This is a guest post by Margaret Levin, State Director, Sierra Club North Star Chapter.
Tu Bishvat, the “holiday of trees” is a day to reflect each year on the care of our natural environment, and to consider how we can increase ecological awareness in our communities, congregations, and families. The need for such awareness has never been more dire – but we are also experiencing an age of unprecedented opportunity for change.
The past year has been a critical time for the environmental movement in the U.S. After almost a decade of anti-environment rollbacks at the federal level, we inaugurated a pro-environment President and a new administration, lauding cabinet appointments such as Nobel prize-winner Stephen Chu, and Lisa Jackson, the first African-American to serve as administrator of the Environmental Protection Agency.
There are tangible results to celebrate:
- Early in the year, the EPA announced that it would take the historic step of regulating greenhouse gas pollution.
- Major climate change legislation, establishing strong targets and a framework for reduce global warming emissions, was introduced and passed in the House.
- President Obama released a proposal for new federal fuel efficiency and emissions requirements for cars, which will match the strongest standards in any state.
At the same time, scientists revealed grave news about the deteriorating health of our planet. The melting of arctic sea ice was found to be accelerating faster than expected, and could be mostly gone in 30 years. Changes in weather brought forest fires, drought, and floods.
We have much work to do. And it is urgent.
Our culture has long considered the ways in which the beauty and balance of our natural world are imperiled by human impacts – I think of my trip to Glacier National Park two summers ago, where the Park’s namesake glaciers are now hard to see, and could disappear by 2020. In Minnesota, the character of wilderness like the Boundary Waters and our northern forests is threatened as native species and wildlife struggle to adapt to a changing climate. Many of us feel a spiritual connection to these special places.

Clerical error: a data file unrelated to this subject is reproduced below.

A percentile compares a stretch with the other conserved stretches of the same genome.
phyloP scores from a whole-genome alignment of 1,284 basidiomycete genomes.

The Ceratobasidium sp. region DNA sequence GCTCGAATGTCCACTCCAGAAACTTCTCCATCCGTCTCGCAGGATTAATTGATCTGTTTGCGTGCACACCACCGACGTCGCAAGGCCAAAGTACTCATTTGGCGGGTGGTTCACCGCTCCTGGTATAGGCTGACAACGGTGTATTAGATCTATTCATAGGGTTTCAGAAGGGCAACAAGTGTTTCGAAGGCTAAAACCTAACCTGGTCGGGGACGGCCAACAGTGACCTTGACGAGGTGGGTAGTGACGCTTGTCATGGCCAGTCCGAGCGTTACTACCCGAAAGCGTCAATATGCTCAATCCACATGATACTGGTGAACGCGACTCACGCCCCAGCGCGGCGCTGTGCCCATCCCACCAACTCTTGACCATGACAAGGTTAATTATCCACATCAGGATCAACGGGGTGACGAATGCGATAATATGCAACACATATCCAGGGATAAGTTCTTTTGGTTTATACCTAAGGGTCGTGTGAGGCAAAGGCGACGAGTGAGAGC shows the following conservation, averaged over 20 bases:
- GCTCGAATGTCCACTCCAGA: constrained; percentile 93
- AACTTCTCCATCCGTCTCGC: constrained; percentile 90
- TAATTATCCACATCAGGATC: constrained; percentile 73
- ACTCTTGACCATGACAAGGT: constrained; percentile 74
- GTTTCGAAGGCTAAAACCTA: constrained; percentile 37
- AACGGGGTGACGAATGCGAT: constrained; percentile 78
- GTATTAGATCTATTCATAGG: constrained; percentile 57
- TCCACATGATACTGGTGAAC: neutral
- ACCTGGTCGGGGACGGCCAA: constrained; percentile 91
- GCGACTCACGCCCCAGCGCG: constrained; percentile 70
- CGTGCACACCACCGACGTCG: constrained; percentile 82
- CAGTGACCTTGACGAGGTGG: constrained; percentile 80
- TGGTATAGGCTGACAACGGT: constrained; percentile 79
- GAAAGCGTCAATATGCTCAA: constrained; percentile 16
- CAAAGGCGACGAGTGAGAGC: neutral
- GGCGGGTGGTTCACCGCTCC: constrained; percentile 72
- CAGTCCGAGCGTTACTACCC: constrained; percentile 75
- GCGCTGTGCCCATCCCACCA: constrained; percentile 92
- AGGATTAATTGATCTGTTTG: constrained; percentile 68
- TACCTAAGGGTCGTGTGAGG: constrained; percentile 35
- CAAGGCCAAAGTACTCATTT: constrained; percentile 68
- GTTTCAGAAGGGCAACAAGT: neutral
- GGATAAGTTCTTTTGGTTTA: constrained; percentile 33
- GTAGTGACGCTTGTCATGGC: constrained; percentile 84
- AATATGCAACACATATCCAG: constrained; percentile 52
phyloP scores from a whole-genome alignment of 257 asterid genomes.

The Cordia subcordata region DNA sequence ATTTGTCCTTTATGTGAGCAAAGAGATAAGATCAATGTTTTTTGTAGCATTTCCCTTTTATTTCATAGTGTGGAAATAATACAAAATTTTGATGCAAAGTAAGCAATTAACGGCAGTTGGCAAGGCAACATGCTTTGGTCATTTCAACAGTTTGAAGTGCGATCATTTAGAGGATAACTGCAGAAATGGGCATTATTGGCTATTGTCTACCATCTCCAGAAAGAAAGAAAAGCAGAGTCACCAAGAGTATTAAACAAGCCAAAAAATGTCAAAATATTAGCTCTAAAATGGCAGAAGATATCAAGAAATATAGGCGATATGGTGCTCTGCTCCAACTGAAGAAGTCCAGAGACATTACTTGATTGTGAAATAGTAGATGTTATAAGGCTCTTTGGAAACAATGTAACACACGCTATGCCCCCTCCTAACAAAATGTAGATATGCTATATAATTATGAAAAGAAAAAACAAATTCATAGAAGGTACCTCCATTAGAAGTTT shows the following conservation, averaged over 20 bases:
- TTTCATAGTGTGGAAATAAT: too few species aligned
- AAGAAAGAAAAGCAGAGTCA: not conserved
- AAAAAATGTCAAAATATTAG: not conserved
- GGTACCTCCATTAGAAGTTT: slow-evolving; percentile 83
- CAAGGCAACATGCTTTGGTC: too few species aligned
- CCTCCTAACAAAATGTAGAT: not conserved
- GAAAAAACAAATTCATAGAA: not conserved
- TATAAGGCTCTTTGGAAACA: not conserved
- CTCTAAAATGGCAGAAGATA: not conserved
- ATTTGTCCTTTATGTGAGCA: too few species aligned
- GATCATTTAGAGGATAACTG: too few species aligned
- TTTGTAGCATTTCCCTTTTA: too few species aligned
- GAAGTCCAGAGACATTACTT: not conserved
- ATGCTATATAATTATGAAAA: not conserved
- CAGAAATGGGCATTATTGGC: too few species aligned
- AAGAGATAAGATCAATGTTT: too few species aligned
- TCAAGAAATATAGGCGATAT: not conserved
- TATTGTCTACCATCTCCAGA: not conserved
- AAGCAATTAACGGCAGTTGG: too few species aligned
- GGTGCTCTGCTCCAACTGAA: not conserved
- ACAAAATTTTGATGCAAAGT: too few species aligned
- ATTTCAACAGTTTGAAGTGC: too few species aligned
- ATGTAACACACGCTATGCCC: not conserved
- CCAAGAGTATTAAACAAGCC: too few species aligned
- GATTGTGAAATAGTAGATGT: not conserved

As Jews, we should also feel an immediate call to act for social justice, in accordance with the concept of Tikkun Olam.
Throughout our global history, native communities and communities of color have been burdened with the worst costs of dirty power, pollution, and extractive industries. They will also bear the greatest burden if the worst effects of climate change are not averted. Because of race, class, and geography, those with the fewest opportunities are also usually the most vulnerable to environmental degradation.
While they can seem overwhelming, these challenges can be addressed if, to paraphrase community organizer Saul Alinsky’s words, we have the courage to see the world as it is, and the determination to fight for the world as it should be.
The solutions are at hand:
- Repowering our economy with green energy and technologies will drive new investments in the creation of good jobs while lowering our carbon emissions. A recent study found that climate bill passed in the House would create 1.7 million net new clean energy jobs. That includes 30,263 just in Minnesota.
- Passing strong climate change legislation in the Senate will solidify our commitment to a clean, renewable energy future.
- Individual action builds momentum for institutional change. Start thinking about your daily impact on the Earth. Buy organic and locally. Use less impactful modes of transportation like transit and biking. Reduce your energy use.
Now is the time to get involved! Take action in honor of Tu Bishvat:
- Join the Sierra Club North Star Chapter and volunteer your time as a citizen activist. Attend our New Volunteer Orientation on Tuesday, February 9th at 6:00pm. Follow us on Twitter to stay updated! http://twitter.com/SierraClubMN
- Jewish Community Action works on issues of environment and food justice from a Jewish perspective. Contact Melissa at [email protected] to get involved.
- Take two minutes *today* to make a difference ;– Send an email to your Senators supporting clean air and public policies that protect our health
Share what YOU are doing for our environment to celebrate Tu Bishvat!